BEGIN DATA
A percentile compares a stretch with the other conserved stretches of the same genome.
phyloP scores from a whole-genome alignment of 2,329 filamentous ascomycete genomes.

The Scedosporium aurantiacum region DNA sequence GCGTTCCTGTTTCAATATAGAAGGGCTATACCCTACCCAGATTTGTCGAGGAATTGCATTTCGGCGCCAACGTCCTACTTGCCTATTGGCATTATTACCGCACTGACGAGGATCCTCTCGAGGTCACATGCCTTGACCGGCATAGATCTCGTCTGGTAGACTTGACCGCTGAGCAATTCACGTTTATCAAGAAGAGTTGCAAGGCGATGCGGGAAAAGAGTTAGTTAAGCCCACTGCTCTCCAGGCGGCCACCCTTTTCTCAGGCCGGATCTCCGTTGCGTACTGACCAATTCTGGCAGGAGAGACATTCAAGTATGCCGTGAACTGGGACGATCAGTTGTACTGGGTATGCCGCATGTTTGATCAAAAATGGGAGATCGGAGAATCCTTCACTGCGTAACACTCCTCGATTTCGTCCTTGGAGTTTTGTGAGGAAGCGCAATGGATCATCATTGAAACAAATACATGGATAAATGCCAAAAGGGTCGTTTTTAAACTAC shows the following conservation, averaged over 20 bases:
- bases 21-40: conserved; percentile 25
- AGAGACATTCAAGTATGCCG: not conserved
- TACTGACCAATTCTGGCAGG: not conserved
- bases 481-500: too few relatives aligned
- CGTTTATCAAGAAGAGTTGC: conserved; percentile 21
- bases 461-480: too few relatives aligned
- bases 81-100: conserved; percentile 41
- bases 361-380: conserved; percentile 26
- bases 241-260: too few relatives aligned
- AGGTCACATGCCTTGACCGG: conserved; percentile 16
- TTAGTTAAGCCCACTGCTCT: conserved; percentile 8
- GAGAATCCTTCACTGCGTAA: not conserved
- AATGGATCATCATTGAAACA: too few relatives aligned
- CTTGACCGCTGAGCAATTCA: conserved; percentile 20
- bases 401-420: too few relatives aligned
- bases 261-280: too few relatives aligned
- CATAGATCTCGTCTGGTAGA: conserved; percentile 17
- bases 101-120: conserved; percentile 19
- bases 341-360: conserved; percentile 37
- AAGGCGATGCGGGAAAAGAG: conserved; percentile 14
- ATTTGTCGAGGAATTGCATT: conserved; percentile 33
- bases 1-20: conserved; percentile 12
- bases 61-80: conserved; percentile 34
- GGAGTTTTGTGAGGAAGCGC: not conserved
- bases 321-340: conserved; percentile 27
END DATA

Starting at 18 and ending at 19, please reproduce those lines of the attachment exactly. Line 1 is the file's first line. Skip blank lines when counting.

- bases 401-420: too few relatives aligned
- bases 261-280: too few relatives aligned